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post Cameron Mitchell, Actor-Ballplayer

January 15th, 2016

Filed under: Uncategorized — admin @ 5:17 pm

Cameron Mitchell, Actor-Ballplayer

Vintage article, Jan 20, 1973

All  of us have our Walter Mitty dreams, and for actor Cameron Mitchell the unfulfilled ambition is to make an unassisted triple play.

In fact, while Mitchell is a dedicated and successful actor, athletics is his abiding passion.  He’s a frustrated baseball player – “To this day, I’m sorry I didn’t go professional. “ – and at the drop of a resin bag he’ll talk about baseball.

We chatted the other day at the NBC-TV studios in Burbank and at times I thought I had switched jobs with Blade sports writer Tom Loomis. Mitchell talked about baseball and athletics most of the time during an interview which ran nearly an hour.

Oh, he did manage to bring up his new series, “Escape,” which will have its premiere Feb. 11 on NBC, probably because there was a press agent hovering in the background. But Mitchell kept turning the conversation back to sports.

Mitchell has some impressive credentials as an actor, such as playing in the original roadway production of Arthur Miller’s “Death of a Salesman,” in a high-powered cast which included Lee J. Cobb and Arthur Kennedy.

But he’d rather be remembered as the pitcher for the Hollywood Stars, made up of a group of actors, who beat the Los Angeles Angels, 4-3, back in 1948.

“And, mind you, the home-plate umpire wouldn’t give me anything – he hated actors,” Mitchell said, grinning.

“Yeah, and I remember I once batted against Satchel Paige – perhaps the greatest pitcher who ever lived – when I was 17. I got a single. Then old Satch picked me off base. That man had the fastest ball I’ve ever seen. He’d wind up, lazy like, and that ball just smoked toward the pate – or to first base.”

Mitchell, a six-footer who doesn’t look that tall because of his athletic build, has a face that reflects his part-Indian ancestry. His black hair is now slightly flecked with gray, but his virile good looks continue to draw appreciative glances from the feminine division.

The actor comes from a strict Scottish-German family in Dallastown, PA, and his father was a minister who wasn’t enthusiastic about Cameron becoming an actor. At about this point in the interview, while discussion religion, Mitchell pulled up his turtleneck sweater, displaying three religious medals denoting the major Western faiths, and pronounced:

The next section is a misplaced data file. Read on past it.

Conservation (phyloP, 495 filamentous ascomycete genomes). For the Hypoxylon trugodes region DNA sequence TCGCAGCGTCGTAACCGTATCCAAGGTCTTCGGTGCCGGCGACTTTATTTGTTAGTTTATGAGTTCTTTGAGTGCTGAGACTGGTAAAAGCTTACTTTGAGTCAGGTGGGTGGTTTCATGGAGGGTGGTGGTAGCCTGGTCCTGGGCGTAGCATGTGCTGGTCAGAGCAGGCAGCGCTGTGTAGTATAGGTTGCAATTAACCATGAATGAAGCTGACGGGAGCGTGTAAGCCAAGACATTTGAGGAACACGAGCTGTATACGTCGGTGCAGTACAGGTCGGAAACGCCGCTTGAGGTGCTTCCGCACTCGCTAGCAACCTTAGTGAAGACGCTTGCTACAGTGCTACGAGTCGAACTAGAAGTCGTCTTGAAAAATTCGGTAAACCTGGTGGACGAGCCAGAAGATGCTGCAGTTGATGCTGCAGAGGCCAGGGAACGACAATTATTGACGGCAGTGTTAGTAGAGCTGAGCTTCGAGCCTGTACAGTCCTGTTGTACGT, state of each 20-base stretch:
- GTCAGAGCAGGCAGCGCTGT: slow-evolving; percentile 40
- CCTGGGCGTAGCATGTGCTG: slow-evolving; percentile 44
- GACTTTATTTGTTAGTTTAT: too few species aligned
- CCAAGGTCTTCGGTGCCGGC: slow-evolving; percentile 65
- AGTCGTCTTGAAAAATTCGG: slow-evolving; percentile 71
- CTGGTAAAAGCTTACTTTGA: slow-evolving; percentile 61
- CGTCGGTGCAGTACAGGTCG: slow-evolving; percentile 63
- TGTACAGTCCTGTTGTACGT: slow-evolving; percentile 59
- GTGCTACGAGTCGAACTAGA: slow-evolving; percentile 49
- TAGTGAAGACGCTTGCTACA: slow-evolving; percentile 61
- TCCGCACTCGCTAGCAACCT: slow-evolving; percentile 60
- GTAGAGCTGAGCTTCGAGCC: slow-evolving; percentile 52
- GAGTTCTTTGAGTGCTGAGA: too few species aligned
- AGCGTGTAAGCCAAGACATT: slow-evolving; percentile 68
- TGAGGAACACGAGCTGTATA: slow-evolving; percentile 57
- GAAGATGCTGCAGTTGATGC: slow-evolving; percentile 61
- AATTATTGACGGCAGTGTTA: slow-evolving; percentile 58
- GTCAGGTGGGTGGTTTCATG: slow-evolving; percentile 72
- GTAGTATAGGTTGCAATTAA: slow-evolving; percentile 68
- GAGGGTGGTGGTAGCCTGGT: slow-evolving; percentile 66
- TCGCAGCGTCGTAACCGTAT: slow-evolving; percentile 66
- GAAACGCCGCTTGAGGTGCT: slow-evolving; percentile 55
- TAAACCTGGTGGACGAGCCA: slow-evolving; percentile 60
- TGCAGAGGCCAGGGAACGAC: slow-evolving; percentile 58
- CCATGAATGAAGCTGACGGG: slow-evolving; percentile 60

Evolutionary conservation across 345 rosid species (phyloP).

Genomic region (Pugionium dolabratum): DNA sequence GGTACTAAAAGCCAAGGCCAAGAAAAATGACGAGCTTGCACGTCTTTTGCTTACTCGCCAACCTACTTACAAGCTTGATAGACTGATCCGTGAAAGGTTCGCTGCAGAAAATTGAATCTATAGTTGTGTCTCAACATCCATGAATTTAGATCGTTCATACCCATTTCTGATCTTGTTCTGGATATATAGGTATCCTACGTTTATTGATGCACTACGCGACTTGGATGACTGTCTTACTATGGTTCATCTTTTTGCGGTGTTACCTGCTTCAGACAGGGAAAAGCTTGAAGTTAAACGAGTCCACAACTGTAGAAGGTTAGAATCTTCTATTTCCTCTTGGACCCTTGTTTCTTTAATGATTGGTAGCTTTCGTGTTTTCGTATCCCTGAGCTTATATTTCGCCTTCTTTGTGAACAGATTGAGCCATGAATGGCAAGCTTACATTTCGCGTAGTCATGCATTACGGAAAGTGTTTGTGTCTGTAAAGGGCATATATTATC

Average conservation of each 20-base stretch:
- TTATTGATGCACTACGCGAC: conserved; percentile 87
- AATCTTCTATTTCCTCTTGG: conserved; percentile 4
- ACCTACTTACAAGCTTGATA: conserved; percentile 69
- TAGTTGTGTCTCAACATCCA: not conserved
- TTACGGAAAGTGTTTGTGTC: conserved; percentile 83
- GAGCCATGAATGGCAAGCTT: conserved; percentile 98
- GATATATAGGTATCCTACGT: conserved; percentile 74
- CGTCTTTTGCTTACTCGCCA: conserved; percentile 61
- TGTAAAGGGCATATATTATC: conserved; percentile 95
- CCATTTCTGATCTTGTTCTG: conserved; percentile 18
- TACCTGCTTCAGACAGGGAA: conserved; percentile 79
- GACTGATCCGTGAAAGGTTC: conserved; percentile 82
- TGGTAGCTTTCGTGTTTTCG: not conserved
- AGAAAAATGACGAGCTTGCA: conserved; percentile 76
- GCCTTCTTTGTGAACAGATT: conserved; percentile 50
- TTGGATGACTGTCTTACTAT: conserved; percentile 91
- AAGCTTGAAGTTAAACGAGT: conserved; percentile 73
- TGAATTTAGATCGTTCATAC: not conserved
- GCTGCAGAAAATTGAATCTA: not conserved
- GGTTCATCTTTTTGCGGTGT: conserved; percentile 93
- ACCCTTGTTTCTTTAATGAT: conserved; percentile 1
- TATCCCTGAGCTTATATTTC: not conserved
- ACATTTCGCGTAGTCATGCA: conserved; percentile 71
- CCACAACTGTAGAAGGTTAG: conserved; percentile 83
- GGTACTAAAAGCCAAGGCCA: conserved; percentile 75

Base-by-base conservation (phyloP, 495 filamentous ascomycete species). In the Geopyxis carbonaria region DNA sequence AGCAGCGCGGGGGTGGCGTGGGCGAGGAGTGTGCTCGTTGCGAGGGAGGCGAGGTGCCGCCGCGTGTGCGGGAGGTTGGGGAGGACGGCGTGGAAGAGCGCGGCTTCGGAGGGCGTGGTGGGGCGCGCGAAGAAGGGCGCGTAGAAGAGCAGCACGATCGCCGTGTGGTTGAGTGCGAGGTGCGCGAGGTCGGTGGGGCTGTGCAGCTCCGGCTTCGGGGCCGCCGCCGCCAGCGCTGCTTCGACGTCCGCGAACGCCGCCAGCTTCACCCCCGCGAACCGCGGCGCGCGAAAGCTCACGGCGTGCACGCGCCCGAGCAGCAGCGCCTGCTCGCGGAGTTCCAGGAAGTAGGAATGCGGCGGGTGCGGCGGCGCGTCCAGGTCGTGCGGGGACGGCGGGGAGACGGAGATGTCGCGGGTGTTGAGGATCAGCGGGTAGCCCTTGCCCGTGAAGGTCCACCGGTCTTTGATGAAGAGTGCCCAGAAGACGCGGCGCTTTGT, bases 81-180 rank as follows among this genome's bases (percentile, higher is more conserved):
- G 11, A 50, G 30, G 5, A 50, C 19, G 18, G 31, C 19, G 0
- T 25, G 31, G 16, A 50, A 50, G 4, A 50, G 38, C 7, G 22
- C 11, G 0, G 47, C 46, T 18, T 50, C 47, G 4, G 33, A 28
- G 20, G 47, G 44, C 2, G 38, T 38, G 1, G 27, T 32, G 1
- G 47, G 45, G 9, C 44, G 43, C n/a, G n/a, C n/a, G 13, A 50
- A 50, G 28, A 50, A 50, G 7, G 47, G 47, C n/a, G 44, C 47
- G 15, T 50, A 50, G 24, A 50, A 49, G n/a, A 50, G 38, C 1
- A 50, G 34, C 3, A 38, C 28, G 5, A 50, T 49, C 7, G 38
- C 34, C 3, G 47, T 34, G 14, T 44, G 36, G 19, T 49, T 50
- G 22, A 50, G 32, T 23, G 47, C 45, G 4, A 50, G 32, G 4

“I play it safe.”

Reminiscing further about his early years and the start of his acting career, he recalled that a teacher in Dallastown gave him is first big break, when she lent him money to go to New York to study acting.  She was, he recalled, “a homely woman with a beautiful heart.” He wasn’t an overnight success in New York, working as a dishwasher and an usher before breaking into show business.

His first Broadway role was in the 1939 production of “Taming of the Shrew,” with Alfred Lunt and Lyn Fontanne. After serving as an airman in World War II, he came to Hollywood and appeared in dozens of movies, including such hits as Cass Timberlane,” “Command Decision, “Some Like it Hot,” and “No Down Payment.”

The highlight of his television career was a starting role in “High Chaparral,” the western series which was quite successful and rather mysteriously cancelled (“We were very disappointed at that cancellation”).

“Escape,” his new TV venture, is another of NBC’s mini-series, consisting of four half-hour action-adventure dramas depicting people coping with life-or-death situations.  In his segment, “Lost,” due to be broadcast in mid or late February, he plays a sergeant in charge of a Los Angeles County emergency service team trying to find a brother and sister lost in a mountainous area. The show also stars Glenn Corbett and Marion Ross.

Stars in other segments of the series are John Ericson and Ed Nelson. The series is a Jack Webb enterprise, and Webb is the off-camera narrator in all four episodes, giving the shows a semi-documentary flavor.

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